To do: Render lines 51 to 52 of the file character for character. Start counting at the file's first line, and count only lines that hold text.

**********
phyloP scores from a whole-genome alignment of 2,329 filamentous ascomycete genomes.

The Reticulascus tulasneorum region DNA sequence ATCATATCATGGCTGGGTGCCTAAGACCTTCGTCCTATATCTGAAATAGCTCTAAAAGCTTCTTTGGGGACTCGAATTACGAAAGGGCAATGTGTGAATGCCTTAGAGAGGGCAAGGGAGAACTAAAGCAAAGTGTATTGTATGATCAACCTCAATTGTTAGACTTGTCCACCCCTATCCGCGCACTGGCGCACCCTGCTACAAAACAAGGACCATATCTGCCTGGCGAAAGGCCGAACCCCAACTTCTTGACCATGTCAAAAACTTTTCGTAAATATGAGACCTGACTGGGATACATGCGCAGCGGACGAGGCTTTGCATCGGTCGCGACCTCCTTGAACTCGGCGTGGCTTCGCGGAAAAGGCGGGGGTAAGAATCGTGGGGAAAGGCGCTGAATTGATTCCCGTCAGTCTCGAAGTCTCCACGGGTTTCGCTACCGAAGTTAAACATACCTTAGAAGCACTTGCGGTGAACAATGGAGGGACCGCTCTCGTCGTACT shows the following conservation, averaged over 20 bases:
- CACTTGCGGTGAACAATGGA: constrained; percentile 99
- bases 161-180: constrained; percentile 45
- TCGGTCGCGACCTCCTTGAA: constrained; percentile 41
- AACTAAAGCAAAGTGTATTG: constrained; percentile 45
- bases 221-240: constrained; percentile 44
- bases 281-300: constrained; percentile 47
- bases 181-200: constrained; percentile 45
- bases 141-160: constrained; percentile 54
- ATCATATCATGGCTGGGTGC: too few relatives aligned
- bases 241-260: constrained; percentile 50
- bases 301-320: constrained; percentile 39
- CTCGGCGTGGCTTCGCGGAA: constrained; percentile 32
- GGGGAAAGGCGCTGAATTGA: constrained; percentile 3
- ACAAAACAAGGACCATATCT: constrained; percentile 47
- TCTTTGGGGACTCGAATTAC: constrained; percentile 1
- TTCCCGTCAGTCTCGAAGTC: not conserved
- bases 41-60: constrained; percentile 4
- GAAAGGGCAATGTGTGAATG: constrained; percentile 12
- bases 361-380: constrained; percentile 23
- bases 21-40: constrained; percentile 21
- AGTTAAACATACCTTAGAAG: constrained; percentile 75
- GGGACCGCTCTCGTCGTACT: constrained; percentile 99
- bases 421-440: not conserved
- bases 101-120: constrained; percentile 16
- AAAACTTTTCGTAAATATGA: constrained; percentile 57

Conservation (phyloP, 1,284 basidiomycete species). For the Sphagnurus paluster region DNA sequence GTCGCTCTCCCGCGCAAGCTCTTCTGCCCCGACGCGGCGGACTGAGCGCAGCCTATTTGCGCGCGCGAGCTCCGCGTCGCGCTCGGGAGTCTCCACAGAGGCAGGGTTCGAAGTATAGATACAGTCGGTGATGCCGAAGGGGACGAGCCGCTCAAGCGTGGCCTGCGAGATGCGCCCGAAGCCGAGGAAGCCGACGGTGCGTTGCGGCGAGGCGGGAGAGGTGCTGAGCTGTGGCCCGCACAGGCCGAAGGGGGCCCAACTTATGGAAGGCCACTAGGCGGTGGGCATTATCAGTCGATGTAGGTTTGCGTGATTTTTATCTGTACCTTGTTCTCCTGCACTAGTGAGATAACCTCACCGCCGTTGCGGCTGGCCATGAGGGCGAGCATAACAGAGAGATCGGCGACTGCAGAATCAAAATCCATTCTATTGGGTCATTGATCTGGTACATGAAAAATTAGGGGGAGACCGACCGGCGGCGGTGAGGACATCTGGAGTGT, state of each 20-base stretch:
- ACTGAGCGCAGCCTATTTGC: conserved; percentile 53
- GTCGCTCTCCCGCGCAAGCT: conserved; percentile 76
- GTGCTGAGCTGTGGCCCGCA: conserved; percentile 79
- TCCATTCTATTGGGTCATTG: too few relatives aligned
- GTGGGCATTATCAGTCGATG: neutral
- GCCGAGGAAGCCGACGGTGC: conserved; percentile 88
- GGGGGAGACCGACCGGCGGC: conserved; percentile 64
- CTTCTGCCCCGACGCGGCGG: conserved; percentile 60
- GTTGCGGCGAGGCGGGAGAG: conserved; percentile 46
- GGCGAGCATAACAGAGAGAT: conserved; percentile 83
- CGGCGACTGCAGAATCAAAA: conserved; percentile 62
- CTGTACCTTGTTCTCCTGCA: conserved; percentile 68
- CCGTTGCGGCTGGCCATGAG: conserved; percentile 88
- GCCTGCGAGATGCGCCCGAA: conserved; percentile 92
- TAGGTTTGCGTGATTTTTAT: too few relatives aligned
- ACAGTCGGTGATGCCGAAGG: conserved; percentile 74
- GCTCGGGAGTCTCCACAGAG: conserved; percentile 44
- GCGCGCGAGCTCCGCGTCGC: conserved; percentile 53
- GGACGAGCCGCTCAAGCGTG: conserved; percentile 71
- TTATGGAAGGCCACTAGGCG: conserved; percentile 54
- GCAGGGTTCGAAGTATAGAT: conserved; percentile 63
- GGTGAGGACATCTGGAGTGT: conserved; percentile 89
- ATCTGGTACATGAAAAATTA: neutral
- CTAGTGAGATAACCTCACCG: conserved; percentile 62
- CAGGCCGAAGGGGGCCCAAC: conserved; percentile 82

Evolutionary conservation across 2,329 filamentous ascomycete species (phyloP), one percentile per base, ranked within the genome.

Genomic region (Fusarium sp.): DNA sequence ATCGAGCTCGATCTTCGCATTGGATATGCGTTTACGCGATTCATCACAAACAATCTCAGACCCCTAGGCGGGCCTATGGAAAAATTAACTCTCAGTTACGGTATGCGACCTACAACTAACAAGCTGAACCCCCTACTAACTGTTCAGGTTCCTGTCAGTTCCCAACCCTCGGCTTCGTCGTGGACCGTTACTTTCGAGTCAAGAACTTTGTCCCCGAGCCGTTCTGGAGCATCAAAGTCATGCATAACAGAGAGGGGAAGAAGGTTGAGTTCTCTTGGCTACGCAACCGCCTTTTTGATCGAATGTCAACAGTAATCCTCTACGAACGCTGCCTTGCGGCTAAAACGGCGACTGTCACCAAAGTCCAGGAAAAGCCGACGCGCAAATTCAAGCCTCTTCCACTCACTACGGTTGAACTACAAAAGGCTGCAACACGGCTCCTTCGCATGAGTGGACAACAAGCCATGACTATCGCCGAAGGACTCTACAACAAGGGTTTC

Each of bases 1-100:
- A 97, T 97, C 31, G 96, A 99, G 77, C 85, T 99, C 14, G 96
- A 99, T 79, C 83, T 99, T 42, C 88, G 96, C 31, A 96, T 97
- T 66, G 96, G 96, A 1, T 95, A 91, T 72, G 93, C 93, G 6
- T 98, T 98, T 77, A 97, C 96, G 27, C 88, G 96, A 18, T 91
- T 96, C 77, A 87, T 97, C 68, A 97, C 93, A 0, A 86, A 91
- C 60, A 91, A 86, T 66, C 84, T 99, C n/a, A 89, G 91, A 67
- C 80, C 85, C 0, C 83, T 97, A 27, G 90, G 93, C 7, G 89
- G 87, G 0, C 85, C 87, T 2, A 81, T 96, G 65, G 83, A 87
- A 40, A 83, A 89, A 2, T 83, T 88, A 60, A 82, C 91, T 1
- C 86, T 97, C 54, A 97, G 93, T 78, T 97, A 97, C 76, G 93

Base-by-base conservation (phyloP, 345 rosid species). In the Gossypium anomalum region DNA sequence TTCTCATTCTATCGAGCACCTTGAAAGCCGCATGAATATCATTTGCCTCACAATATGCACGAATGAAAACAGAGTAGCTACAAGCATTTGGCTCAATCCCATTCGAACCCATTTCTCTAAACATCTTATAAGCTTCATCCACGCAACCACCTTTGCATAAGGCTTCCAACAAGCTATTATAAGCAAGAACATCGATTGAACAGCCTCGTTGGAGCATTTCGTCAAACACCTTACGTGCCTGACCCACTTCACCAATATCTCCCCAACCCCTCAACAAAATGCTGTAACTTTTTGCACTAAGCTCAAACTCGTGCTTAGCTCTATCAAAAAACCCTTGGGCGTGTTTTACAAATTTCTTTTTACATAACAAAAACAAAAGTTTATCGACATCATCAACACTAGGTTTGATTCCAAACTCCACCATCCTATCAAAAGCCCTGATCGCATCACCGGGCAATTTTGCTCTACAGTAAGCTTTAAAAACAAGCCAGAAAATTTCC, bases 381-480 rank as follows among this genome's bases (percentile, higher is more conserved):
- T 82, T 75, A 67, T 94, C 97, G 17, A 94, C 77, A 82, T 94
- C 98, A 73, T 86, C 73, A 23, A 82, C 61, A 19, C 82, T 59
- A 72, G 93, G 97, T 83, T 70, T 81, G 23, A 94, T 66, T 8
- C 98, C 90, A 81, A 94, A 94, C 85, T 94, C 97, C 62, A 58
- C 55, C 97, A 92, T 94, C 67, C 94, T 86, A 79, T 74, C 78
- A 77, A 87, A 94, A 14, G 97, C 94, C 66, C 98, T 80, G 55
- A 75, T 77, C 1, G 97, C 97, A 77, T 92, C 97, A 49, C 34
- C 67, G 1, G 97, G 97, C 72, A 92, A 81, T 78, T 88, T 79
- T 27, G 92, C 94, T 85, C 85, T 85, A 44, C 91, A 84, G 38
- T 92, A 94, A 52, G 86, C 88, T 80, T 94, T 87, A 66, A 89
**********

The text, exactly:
- ATCTGGTACATGAAAAATTA: neutral
- CTAGTGAGATAACCTCACCG: conserved; percentile 62